And now for something completely different! To say too much about The Flight of Cornelia Blackwood would be to totally spoil the book – this is a novel that needs to be experienced with no prior knowledge of the plot in order to fully appreciate the raw emotional punch that it packs – but I can tell you how much I appreciated the book and the important story that it has to tell.
Susan Elliot Wright has crafted a superb novel here. It’s not an easy read by any means but this is a story of motherhood that handles a very emotive subject with great sensitivity and skill. Dealing with issues of mental health, new motherhood, grief and loneliness, this is a stunningly emotive read written with raw tenderness. Cornelia is a woman who is unravelling at the seams but I just felt so much for her and her situation – she makes some very poor choices but Wright made me understand them and empathise with her every step of the way.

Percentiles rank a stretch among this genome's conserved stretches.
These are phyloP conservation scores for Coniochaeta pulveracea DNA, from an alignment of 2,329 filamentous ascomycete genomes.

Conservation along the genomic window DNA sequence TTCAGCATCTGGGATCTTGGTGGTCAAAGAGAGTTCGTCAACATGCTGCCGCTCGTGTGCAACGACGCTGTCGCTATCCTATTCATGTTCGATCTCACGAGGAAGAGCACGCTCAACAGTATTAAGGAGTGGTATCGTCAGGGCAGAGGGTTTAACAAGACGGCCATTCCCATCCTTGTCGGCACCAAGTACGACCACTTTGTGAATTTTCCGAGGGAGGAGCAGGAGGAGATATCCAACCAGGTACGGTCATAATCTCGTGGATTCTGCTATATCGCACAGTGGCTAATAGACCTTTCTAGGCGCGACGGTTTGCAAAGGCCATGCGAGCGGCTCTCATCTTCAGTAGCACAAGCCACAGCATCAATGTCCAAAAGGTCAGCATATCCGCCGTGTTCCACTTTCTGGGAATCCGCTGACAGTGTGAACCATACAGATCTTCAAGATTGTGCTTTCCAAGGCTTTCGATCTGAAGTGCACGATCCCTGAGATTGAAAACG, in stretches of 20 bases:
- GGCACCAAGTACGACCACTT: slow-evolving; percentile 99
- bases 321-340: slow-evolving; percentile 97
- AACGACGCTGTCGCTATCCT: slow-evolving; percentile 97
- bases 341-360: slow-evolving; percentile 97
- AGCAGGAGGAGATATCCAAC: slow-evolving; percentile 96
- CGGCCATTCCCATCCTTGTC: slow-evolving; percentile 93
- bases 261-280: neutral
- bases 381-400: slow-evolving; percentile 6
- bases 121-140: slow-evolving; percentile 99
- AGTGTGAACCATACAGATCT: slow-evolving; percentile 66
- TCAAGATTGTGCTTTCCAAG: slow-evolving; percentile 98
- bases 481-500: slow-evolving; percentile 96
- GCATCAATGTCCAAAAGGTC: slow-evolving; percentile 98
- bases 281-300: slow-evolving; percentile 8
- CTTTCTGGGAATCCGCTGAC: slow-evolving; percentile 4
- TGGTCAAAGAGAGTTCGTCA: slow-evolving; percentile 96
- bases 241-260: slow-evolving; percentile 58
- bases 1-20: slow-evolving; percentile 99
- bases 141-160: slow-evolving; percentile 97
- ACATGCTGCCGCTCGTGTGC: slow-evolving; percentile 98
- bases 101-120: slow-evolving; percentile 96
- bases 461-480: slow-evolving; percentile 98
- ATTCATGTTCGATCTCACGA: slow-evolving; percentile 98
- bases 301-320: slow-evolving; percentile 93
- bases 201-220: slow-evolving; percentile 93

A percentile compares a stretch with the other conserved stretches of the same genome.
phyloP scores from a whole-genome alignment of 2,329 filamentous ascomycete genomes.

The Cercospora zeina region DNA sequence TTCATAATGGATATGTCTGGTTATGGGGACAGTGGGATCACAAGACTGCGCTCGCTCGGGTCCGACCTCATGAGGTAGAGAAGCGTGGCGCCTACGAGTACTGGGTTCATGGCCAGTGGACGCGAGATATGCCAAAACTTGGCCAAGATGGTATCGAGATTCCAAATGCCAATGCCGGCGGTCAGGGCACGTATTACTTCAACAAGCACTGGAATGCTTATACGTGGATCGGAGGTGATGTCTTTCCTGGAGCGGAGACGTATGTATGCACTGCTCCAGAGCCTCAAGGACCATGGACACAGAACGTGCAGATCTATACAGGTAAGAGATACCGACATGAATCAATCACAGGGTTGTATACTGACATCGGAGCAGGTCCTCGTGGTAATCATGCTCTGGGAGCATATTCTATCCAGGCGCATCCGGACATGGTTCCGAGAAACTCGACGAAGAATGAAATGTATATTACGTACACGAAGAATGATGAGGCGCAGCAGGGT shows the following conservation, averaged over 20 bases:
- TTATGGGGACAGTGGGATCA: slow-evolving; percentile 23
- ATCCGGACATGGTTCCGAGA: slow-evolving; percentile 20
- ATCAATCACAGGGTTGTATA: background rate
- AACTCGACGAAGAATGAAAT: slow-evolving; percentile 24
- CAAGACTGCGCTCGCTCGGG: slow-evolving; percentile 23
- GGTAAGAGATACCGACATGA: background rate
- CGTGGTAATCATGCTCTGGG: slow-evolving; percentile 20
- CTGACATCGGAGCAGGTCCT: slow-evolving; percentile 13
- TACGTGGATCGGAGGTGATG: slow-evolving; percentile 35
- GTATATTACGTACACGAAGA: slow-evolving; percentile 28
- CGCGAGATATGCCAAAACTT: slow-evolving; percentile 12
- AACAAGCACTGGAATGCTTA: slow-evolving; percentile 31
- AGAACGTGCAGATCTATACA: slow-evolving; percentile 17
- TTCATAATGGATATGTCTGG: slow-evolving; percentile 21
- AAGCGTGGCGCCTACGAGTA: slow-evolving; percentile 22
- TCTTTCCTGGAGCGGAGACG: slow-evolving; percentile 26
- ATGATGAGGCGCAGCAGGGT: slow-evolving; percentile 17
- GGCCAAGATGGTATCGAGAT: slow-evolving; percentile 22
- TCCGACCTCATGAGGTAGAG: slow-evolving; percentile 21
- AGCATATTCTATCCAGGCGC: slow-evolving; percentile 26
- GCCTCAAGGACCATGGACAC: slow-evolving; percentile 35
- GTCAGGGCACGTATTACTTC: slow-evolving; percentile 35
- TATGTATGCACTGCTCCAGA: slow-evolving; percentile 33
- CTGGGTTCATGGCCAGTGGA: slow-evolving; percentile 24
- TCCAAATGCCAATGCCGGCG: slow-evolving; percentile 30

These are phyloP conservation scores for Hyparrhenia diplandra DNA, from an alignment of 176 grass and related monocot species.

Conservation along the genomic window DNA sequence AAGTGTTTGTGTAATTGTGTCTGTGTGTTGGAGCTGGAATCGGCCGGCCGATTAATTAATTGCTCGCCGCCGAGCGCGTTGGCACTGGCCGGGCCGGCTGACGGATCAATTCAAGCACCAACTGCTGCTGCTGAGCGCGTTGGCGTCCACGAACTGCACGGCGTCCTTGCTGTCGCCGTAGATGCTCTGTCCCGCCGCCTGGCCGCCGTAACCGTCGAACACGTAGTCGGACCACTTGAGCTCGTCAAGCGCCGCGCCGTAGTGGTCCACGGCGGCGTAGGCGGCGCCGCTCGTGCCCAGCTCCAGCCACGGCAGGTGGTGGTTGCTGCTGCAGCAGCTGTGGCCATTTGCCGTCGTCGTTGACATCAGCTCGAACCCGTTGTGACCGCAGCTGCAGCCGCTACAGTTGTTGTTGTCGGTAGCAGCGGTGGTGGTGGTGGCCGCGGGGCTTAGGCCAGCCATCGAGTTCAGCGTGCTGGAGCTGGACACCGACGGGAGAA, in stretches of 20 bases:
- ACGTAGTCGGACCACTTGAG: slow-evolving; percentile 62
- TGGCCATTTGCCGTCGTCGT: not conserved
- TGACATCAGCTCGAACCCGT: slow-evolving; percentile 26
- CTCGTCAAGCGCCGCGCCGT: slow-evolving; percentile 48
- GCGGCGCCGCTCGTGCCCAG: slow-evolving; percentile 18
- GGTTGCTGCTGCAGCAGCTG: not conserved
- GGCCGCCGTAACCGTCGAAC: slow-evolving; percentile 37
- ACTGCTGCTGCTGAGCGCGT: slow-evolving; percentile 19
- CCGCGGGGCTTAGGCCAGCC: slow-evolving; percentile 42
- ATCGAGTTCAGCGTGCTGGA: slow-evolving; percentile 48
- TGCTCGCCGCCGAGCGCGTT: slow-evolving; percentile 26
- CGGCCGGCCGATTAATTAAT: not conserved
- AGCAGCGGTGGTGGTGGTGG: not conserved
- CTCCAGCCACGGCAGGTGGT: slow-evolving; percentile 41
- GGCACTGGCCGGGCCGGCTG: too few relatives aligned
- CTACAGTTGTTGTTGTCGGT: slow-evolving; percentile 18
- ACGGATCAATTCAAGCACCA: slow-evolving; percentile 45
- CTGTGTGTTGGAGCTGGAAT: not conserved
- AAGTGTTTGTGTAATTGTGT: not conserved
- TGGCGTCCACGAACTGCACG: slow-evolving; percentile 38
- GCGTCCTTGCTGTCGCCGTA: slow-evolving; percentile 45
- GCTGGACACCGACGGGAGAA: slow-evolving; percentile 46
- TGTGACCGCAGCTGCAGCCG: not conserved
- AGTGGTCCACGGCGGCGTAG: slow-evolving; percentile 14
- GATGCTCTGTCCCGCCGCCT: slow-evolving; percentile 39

The Flight of Cornelia Blackwood is a really important novel. Not being a mother myself – or even desiring to be one – I wasn’t sure how much a novel so centred on motherhood would say to me. But this book is a powerful testimony of the trials that women, whether mothers or not, face when it comes to societal expectations and mental health. It’s trigger warning central and not for the faint-hearted, however, in its treatment of its difficult subject matter, it’s a sensitively written and deeply emotional read and one that I would highly recommend.
My thanks go to the publisher, Simon and Schuster, for providing a copy of The Flight of Cornelia Blackwood in return for an honest and unbiased review.
So that is it! Three reviews in one post and three very different, very worthwhile titles that I hope might make it on to some of your reading lists. Have you read any of these books and, if so, what did you think? I would love to hear your thoughts so please do drop me a comment down below or come say hi over on Twitter @shelfofunread. And, until next time…